21. It has already been found that there is no requirement for an affiliation, since an affiliated College and an autonomous college are treated differently by the Act itself. The only stipulation is that the autonomous colleges are subject to the various provisions of the Statutes, Ordinances, Regulations, Rules and Bye-laws and such powers can be exercised by the University, similar to those exercised on affiliated colleges.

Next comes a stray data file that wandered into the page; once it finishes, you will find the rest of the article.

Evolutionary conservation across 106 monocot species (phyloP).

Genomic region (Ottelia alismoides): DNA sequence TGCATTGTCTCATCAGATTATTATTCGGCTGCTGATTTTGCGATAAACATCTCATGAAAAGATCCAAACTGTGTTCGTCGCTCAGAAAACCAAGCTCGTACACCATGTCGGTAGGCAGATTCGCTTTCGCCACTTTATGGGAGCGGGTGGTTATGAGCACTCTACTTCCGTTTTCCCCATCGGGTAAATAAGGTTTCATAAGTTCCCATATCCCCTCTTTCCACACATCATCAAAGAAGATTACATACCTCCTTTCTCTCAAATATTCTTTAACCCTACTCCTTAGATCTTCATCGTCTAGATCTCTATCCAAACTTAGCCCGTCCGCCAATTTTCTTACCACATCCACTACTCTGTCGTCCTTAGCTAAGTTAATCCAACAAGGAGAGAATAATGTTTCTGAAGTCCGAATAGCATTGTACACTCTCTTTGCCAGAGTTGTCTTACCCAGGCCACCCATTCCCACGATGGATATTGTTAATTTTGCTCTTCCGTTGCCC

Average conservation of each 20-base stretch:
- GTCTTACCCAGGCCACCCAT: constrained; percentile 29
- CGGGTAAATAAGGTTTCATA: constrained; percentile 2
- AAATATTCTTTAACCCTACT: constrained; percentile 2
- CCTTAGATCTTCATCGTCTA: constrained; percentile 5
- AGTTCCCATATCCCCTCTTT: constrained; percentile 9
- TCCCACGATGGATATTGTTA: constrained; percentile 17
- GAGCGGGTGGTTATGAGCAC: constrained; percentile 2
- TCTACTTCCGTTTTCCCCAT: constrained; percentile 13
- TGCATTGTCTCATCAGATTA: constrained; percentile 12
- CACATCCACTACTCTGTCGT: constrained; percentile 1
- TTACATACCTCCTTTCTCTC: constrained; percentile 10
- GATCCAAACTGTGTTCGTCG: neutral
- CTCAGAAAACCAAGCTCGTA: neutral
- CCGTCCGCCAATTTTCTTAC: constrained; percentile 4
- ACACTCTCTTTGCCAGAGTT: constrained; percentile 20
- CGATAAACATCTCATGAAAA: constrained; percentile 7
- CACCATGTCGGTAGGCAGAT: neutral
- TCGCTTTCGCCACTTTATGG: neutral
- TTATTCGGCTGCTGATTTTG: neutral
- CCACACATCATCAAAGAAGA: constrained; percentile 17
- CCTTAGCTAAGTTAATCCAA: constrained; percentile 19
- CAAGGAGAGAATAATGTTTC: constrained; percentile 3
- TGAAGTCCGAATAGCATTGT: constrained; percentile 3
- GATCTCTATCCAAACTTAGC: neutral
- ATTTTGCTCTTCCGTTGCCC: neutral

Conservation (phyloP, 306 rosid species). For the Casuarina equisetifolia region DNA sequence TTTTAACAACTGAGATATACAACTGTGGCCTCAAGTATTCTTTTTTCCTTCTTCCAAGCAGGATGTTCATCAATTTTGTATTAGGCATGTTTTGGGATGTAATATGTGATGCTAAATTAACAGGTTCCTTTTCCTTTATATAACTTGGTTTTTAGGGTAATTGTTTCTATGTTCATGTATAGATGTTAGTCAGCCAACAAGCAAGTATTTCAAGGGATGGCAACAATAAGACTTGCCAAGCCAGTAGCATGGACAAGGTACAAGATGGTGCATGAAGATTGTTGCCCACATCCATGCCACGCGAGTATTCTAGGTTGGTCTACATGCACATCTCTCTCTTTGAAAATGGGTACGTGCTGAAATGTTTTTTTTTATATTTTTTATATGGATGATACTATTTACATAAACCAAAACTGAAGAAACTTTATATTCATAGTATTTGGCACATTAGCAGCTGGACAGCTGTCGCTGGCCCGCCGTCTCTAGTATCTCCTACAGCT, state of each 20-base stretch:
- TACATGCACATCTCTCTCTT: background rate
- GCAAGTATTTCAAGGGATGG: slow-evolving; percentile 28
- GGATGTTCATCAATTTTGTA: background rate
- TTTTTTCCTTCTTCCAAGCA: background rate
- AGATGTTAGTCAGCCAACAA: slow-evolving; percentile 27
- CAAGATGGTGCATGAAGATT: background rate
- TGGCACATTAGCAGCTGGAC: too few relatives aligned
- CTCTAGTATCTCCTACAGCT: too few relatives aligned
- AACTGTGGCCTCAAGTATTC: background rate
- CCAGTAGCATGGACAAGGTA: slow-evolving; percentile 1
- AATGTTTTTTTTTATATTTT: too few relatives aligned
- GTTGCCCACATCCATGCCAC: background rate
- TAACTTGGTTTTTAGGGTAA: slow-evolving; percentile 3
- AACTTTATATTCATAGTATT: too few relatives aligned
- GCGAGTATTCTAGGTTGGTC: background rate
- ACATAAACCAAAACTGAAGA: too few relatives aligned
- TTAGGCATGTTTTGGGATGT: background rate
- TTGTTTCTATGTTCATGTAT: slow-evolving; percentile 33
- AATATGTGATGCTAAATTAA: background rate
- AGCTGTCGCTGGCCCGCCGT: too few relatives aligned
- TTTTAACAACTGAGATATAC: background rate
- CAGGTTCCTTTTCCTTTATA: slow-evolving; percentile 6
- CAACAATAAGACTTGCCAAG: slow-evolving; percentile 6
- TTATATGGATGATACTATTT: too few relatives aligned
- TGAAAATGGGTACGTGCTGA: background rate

22. In such circumstance, Ext.P12 proposal dated 02.06.2016 having not been acted upon by the University and no decision having been taken by the Board of Studies and also for reason of the Institution having accepted all the suggestions made by the Board of Studies of the University, the five courses are to be deemed to have been approved. The University shall issue approval orders and any affiliation fees directed to be paid would be satisfied by the petitioner-institution. The order of approval shall be issued within a period of two weeks from the date of receipt of the certified copy of this judgment and the autonomous institution shall be permitted to commence the course from this academic year, ie. 2016-2017.